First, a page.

“These people are under quite stressful mental situations. They might have left their families or other loved ones behind. Some financial and psychological support is needed – sometimes it is just about being someone with whom they can talk normally.”
“We are more of a transit point. Ukraine is unfortunately not yet a good place to host people fleeing. We are a place where we can offer a kind of first aid for these people.”
Staying busy and feeling useful is something else that people can need in these situations says Burov, who cites the example of two Azerbaijani journalists that stayed at the House for a short period.
“We invited them as experts for a workshop for Ukrainian journalists. This was interesting and gave a new perspective to our journalists, and it was important for the Azerbaijani journalists to come back to what they are used to. It also helped our journalists to better understand the situation in Azerbaijan.”
“We are involved in regional projects and partnerships because solidarity matters… The universal declaration of human rights: this is solidarity, people from different countries coming together and rejecting the wrongs happening in other parts of the world. We all live in different counties, but we can have similar problems or see good and bad practices repeating.
Burov mentions specifically the common history of at least 70 years that Ukraine shares with Belarus and Russia.
“We have similar problems, similar governments, as well as a similar set of values in our societies. This is why we can help each other.”
Overcoming challenges for human rights defenders in Ukraine
“We try to use human rights as a tool to change the attitudes in society… unfortunately we have a new trend where defenders can be assaulted by people close to the authorities, and the police are often unwilling to investigate, or they conduct very ineffective investigations.
Sometimes there are conflicts among activists. Again, this happens also in other countries, when activists are, for example, subject to smear campaigns. This is beneficial for authorities because they can divide the society, and people fight among themselves because of conflicting values. Some people can’t stand aside when they see minorities suffering, but assisting minorities often provokes a negative action from far-right actors.”
These challenges are also visible through the proposals of some members of parliament who want to restrict the activities of defenders – they try to label us as people serving foreign capital.”
Working to overcome these challenges, Educational Human Rights House Chernihiv is running programmes that aim to engage with authorities and support independent organisations working on human rights.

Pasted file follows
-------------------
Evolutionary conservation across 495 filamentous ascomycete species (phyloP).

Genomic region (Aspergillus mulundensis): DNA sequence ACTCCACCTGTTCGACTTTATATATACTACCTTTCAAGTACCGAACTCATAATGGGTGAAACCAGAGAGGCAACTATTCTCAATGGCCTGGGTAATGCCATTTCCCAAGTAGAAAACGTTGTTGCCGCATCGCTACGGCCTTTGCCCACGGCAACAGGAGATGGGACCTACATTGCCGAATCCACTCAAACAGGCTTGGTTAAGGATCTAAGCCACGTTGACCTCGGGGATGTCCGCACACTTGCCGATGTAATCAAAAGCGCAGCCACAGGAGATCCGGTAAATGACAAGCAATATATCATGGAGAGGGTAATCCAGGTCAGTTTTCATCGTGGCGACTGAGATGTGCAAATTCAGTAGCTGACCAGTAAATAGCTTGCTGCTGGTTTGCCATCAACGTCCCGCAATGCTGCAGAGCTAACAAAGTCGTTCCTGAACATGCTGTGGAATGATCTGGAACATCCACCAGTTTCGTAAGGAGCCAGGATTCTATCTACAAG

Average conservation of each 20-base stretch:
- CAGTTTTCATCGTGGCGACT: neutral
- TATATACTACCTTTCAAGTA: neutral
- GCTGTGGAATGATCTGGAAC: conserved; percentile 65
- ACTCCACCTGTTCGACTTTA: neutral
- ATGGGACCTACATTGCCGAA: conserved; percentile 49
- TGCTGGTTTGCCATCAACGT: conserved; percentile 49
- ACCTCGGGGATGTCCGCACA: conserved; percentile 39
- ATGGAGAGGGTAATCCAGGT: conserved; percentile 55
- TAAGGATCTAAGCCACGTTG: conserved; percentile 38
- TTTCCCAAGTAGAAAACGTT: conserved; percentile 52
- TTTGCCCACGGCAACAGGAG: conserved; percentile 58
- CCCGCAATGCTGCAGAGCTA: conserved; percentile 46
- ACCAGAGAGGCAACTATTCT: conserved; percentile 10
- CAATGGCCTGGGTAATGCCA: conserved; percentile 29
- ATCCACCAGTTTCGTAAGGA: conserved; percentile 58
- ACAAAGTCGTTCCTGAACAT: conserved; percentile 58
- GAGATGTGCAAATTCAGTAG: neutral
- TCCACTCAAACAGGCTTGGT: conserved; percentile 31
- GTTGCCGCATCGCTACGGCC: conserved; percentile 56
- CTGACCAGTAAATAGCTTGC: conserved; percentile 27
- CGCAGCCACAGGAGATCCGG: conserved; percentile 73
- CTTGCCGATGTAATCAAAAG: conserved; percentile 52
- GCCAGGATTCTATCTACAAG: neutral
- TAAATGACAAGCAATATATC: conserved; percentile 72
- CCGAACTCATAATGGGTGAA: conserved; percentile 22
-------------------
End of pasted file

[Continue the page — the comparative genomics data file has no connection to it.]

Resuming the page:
“Previously, we tried to partner with the government on the issue of human rights in schools. We called for a systematic approach to human rights but this failed, so we decided to have a parallel system. This system is a large effort including self-assessment of the general human rights environment in the school – where the school assesses whether they can be called a human rights zone.
“The House is developing a nationwide programme of human rights with the ministries of education and justice. The development of this programme is part of our national strategy. Also, we are cooperating with the office of the ombudsman on several issues – mainly the development of the national preventative mechanism.”
House members are also leaders in providing training to people independently monitoring prisons in Ukraine, and member MART has partnered with the House and the minister of justice to implement higher standards for the programme of the preventing juvenile crimes.
The member organisations also cooperate with government ministries regarding the conflict in the east – documenting and collecting evidence.
Reflecting, Burov remains optimistic.
“Certainly, the occupation of some of our territories and military actions are of key priority now… On one hand, they mobilised a part of our society; on the other hand, unfortunately, the state of war sometimes is used as a justification for many wrongdoings, but I am an optimist and believe that we have many good opportunities.”
Thumbnail photo: HRHF
NEWSLETTER FROM HUMAN RIGHTS HOUSES AND HRHF
This article was published as part of the March newsletter from the Human Rights Houses and HRHF.